Research Hub > Deploying Enterprise-Grade Wireless for Work from Home
3 min

Deploying Enterprise-Grade Wireless for Work from Home

Explore workarounds for connecting WFH users to the corporate network.


Distributed the laptops? Check. Wireless mice? Check. Warm, snuggly pajamas with your company’s logo? Check. Your organization is ready for work from home. Except… you need to also extend your network to support this workforce. That’s where the real struggle is: where the hard-working IT professionals are having to support a massive influx of remote users, often without having the luxury of scaling out infrastructure or redesigning edge networks.

I want to outline a few suggestions that could help in these kinds of situations.

Learn how CDW can assist you with your wireless networking needs.

Wireless WFH: Use What You Have

You may be surprised to know that some of the old, spare or unused wireless infrastructure you have today might help you out. While some organizations widely deploy access points out to remote workers, many might not even realize that the device normally seen up on the ceiling in the office could be the answer to bridging them back into the corporate network. Combining these APs with underutilized or spare wireless controllers could help extend corporate wireless LANs to remote locations without putting much additional burden on VPN hardware or licensing. Clearly, purchasing new hardware can also help in this situation, but I’m outlining these solutions with the idea that things can be done immediately while you wait for that order to arrive.

Vendor Solutions: Cisco

Cisco’s solution is called OfficeExtend and, using Datagram Transport Layer Security (DTLS) encryption, provides secure connectivity between the remote location and the corporate head-end WLAN controller. Additionally, MAC whitelisting or certificates may be used to restrict which APs may join the controller, ensuring only known APs connect.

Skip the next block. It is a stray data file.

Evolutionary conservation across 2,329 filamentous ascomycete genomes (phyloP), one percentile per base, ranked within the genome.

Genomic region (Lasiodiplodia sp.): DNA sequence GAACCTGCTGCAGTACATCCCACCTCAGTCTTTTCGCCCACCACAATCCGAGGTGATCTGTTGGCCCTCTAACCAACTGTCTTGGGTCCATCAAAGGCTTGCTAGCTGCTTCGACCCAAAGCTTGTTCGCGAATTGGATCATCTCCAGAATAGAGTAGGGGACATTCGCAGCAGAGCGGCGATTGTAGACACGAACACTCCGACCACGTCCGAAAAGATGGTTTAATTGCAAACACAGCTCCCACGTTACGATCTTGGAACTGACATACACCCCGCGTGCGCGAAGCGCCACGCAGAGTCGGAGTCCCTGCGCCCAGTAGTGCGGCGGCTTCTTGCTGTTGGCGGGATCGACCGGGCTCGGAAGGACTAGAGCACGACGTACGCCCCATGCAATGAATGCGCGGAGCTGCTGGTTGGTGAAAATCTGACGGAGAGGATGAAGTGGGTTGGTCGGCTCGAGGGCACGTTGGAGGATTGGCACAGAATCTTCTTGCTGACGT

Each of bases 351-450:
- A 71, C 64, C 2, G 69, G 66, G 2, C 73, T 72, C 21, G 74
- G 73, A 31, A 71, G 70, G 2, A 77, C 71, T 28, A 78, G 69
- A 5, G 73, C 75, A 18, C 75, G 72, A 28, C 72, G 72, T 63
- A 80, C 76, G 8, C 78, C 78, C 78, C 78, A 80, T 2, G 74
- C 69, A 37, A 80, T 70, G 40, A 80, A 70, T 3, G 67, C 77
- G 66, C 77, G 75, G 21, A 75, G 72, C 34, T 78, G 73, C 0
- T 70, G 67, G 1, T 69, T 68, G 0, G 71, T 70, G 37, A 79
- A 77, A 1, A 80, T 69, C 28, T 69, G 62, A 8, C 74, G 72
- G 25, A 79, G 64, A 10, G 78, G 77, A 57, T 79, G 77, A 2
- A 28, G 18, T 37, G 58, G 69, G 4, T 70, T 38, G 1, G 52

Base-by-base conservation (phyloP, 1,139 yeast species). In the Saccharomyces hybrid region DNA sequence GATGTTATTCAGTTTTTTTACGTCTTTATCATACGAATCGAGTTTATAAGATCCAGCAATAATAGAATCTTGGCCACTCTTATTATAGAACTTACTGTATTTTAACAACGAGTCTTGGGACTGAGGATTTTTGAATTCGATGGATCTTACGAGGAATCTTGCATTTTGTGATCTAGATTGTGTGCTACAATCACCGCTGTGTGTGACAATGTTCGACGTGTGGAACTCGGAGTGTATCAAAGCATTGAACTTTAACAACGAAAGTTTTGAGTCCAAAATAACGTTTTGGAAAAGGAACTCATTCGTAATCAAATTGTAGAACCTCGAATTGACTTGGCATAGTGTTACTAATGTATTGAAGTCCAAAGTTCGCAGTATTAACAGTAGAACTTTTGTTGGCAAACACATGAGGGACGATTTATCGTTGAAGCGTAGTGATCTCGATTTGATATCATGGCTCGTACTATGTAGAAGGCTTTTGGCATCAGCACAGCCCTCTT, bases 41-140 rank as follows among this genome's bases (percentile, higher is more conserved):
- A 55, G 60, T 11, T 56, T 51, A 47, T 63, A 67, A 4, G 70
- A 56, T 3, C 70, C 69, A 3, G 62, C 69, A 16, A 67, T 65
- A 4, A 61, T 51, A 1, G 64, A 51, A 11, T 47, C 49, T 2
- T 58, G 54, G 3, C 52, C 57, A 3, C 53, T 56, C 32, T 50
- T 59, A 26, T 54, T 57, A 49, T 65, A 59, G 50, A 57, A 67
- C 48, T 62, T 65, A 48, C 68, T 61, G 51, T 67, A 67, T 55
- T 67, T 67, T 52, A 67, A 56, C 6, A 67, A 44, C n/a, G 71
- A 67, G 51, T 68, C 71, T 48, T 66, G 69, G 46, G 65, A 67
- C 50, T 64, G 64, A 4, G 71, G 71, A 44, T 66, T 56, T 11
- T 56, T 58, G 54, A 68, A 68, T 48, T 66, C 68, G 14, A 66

As OfficeExtend is intended to be used behind a router or other gateway device using network address translation, most home networks should not increase complexity in setup. While each AP configured in OfficeExtend access point (OEAP) mode will consume a license from the controller, nearly all Cisco Aironet APs with integrated antennas are supported. For the definitive list of what APs are supported, it is best to review the configuration guide for the version of code the controller is running.

Vendor Solutions: Aruba

Aruba’s solution comes by way of its Remote Access Point (RAP). Aruba has long manufactured several models of APs that were designated to be used solely as RAPs. The modern versions of these APs include the AP-203R and the AP-303H, which both offer local Ethernet ports (useful for printers, switches, etc.) and can also support Power over Ethernet for devices like Voice over Internet Protocol phones. While these hardware-specific devices are nice, RAP is just a mode, which means any other Aruba APs can be converted to support the same remote capabilities utilizing secure Internet Protocol Security (IPSec) tunnels.